so we shipped a new product today. with the job i do, packaging the product, i'm the final gate before we ship. you may have noted recently that there's been some job stress, and this is where it came from. we had to get this product out the door. you would think i would have a sense of satisfaction about meeting the deadline (granted, i was 9 minutes late, but still).
big freakin' whoopdy doo. no satisfaction today.
don't get me wrong. i like my job. it's a good thing to be able to pull all the pieces of a project together and get it out the door, meet the deadlines, and be able to send that note where you thank everyone for all their efforts, because you were able to do something good for them. with past projects, the sense of relief and satisfaction has been palpable. today? i just wanted to get the hell out of Dodge. i'm much happier to be home now with Duke Robillard blasting on the stereo. and that makes me sad.
it makes me sad because i look at the team (what's left of it), the company we used to be, and i compare it to where we are now. i look at how we used to pull together, how we had all these in jokes and the sense of working as a unit with a common goal. i look at what's happened to us since we've been bought out. i look at how our work process has been cannibalized, how frustrated we all are every single day, how hard it is to know where we are in a project because we're trying to meet 16 different agendas, and it makes me sad.
part of it comes from management, or lack thereof. i couldn't tell you who i work for these days. yes, i can tell you who my immediate boss is, and who his boss is, and who her boss is. but if you asked me who directs our work? couldn't tell you.
oh, wait. yes, i can. we're slaves to the stock market. we used to be a privately held S corporation. S corps are smaller scale companies who answer to, at most, 25 stock holders. when we worked on that scale, we were beholden to the whims of the primary owners. and it had its drawbacks, to be sure. but if you could narrow the agenda down to 3 or 4 people whom you worked with fairly closely, it all made more sense. now that we work for a multinational as one of the many local labs, it's all different. we're just very small cogs in the larger corporate machine.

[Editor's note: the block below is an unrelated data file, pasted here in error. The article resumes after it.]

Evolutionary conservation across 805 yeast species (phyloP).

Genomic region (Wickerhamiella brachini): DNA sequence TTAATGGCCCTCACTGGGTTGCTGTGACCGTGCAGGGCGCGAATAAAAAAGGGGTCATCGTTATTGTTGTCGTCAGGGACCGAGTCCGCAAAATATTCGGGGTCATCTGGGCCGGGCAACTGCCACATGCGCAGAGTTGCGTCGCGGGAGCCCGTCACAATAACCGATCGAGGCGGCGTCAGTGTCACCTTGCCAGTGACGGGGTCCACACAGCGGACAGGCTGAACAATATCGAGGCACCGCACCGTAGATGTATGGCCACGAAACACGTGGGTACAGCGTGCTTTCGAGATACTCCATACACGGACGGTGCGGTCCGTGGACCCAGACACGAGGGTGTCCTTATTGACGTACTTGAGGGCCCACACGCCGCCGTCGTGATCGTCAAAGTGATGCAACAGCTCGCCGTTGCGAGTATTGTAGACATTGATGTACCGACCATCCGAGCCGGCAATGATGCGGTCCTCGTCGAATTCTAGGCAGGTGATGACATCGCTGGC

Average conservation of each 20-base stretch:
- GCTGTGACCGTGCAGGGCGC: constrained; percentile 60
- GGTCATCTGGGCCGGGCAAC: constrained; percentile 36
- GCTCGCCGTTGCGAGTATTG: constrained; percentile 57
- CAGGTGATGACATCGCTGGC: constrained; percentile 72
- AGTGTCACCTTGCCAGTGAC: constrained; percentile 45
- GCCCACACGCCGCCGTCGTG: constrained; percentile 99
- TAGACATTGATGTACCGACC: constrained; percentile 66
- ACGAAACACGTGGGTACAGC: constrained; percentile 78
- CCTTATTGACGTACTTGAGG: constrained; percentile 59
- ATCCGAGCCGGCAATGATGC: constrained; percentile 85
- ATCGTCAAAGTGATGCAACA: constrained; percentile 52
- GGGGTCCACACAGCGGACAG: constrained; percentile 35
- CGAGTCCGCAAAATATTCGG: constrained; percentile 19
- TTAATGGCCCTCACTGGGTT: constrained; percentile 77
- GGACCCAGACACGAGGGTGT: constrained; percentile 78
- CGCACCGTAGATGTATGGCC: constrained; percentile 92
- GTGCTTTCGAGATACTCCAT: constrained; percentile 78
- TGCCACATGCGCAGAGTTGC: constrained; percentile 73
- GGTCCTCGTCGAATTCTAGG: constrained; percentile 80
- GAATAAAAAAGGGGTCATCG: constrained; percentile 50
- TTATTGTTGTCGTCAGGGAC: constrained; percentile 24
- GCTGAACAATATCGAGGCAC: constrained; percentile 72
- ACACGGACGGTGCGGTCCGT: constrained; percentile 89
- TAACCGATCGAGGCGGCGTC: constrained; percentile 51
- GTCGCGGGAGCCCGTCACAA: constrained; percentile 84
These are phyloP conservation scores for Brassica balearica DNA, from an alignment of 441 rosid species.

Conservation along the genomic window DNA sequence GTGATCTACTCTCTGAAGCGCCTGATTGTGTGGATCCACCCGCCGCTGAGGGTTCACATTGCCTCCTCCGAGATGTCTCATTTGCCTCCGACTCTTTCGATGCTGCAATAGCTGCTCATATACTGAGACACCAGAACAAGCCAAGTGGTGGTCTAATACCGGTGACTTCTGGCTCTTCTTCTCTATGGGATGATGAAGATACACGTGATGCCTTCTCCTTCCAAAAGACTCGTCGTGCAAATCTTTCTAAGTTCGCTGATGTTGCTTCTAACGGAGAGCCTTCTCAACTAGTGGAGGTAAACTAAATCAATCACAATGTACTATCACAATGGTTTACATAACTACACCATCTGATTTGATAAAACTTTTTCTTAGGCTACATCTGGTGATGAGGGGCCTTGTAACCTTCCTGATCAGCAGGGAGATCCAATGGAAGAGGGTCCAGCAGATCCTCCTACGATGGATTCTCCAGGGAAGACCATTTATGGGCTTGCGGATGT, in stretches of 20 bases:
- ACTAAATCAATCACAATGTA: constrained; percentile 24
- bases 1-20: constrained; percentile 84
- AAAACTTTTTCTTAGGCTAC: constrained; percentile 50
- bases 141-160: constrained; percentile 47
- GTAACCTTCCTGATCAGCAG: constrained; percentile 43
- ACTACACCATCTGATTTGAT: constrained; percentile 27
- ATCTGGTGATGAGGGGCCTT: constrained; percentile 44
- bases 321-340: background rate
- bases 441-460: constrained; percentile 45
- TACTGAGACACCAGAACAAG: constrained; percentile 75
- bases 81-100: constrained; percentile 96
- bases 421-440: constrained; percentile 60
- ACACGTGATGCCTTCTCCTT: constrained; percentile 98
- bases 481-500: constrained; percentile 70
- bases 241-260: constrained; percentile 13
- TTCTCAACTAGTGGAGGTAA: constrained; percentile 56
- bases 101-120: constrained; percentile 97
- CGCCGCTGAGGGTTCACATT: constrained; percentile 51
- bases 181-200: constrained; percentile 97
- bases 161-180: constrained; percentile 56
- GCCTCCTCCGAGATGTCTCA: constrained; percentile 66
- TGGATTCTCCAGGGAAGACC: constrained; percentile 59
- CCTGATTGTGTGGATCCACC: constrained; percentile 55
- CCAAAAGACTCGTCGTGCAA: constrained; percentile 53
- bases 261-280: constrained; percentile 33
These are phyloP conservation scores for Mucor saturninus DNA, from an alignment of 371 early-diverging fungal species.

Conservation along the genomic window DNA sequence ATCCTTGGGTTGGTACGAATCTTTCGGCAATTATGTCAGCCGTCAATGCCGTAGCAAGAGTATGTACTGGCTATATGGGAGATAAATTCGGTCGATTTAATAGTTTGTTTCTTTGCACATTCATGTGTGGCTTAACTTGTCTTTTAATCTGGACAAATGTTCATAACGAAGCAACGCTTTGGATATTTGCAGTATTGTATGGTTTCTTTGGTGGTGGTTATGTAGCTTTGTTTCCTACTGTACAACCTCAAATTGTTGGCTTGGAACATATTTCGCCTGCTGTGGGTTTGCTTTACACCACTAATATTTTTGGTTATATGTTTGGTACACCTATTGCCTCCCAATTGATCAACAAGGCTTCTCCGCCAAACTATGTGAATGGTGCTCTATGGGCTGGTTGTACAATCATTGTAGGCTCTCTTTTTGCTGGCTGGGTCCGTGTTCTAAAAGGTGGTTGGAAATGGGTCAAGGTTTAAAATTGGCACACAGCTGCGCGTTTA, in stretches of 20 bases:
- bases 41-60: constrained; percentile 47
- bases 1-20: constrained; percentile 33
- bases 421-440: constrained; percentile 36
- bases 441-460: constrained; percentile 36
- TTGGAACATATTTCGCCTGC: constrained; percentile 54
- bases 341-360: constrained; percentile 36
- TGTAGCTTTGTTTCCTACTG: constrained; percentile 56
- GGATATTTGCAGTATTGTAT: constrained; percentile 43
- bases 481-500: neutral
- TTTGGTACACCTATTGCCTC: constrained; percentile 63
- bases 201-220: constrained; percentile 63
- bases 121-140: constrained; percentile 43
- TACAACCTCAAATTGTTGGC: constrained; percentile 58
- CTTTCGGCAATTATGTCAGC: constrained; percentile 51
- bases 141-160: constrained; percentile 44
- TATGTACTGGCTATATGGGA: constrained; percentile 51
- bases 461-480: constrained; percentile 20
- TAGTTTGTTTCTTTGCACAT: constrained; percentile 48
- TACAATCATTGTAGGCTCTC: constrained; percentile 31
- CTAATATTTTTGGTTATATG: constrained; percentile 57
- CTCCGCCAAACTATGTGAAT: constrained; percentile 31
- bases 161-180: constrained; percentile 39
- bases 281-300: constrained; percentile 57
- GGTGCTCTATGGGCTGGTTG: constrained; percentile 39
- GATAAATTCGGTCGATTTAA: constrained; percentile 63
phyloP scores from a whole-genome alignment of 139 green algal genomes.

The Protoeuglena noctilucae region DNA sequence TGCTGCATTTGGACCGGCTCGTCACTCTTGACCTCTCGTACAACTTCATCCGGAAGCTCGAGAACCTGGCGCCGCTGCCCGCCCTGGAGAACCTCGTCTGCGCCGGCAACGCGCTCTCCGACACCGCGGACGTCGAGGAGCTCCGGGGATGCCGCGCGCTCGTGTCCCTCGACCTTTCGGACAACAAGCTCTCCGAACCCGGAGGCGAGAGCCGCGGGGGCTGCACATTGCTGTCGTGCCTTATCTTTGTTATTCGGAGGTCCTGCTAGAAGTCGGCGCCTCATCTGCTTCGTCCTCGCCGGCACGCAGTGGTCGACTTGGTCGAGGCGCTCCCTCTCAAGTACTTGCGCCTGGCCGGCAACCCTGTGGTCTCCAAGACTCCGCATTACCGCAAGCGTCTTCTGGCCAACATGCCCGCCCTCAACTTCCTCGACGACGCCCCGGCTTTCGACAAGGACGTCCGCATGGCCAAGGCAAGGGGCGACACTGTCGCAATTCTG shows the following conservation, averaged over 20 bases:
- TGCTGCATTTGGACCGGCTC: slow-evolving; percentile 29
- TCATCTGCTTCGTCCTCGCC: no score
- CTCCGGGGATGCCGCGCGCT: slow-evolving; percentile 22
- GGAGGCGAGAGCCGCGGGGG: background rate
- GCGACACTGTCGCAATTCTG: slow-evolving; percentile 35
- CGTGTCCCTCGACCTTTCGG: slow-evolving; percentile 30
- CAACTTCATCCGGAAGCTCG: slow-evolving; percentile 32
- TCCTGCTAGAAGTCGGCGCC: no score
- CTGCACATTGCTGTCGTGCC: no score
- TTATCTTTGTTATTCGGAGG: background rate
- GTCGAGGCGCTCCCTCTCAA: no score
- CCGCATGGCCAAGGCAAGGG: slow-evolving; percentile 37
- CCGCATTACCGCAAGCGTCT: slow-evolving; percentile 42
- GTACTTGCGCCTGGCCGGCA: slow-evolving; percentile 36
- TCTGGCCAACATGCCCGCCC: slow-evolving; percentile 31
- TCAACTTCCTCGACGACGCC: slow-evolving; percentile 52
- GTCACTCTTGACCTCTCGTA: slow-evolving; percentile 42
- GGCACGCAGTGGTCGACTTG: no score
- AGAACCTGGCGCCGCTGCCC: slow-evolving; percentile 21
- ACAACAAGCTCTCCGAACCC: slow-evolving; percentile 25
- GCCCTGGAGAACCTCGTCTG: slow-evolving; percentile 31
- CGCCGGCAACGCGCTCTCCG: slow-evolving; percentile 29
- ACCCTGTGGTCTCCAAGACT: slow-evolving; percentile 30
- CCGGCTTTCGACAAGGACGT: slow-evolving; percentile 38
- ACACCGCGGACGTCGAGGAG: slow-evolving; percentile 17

and of course, we have new management on many scales. the local changes, by the way, are bad. the woman in charge of our lab? complete poster child for the Peter Principle. oh. my. God. how this woman ever got promoted is beyond me. call me cynical, but i think they had to meet a quota somewhere. yes, that sounds horribly bitter. and it is. because i honestly believe that people should be promoted for their skills. if you prove that you can do the job, then you *earn* the promotion. i don't believe in quotas. i believe in fair opportunities. this wasn't one of them.
also - we used to have projects that ran a year or two, and then we'd get a few months down time before the next one started up. it was *intense* during the project. you spent insane hours trying to get things to work. i remember nights where there were 6 or 8 of us packed in my cube, trying to debug some critical issue. and then we'd go out. and then we'd do it all over again the next day. when the project finished? big fuck off party, and a month or two of coasting. now? we shipped today, and the next project should have started ramping up last week. there's just no break these days.
it just rots to walk in every day and think 'how little can i do to meet my goals?' i want more from my job than that.
oh, my. i just wrote out an essay explaining why i need to get off my ass, pull my resume together, and find a better job, didn't i?
yeah, i think i did. when the most satisfaction you get out of a project is having the leverage to make your boss buy you a few drinks, and that's the best thing you get, you know you need to get out. and soon.
the fact that we've gotten screwed on the financial front doesn't help either. mind you, my salary is more than generous. but the 'perks', and i use the term loosely, are much chintzier now than they ever were. i've lost all kinds of paid time off, no more bonus (don't care what you promise, until i see the cash in my bank account and it stays there, i don't trust it), and paltry insurance coverage. bleargh.
but the flip side of it is that i've learned and am still learning so much, every damn day, on this job, out of the kindness of my fellow trench workers. i would never have had the chance to get this far if i didn't work with really cool people. and while part of me recognizes the need to move on, part of me acknowledges the coolness of my compatriots, and i don't want to abandon them. it's not that i think my presence is that critical. i fully acknowledge that they could do just fine without me. but there is an emotional bond there.
it gets weaker every day, tho, that emotional connection. :sigh: oh, man. there's gonna be a lot of change coming up for me, real soon now. hopefully a new place to live, probably a new job, and who knows what else.
man. all i really want right now is someone to come by and rub my feet. that's all. it's a small request. any volunteers? drop me a line if you're interested. ;)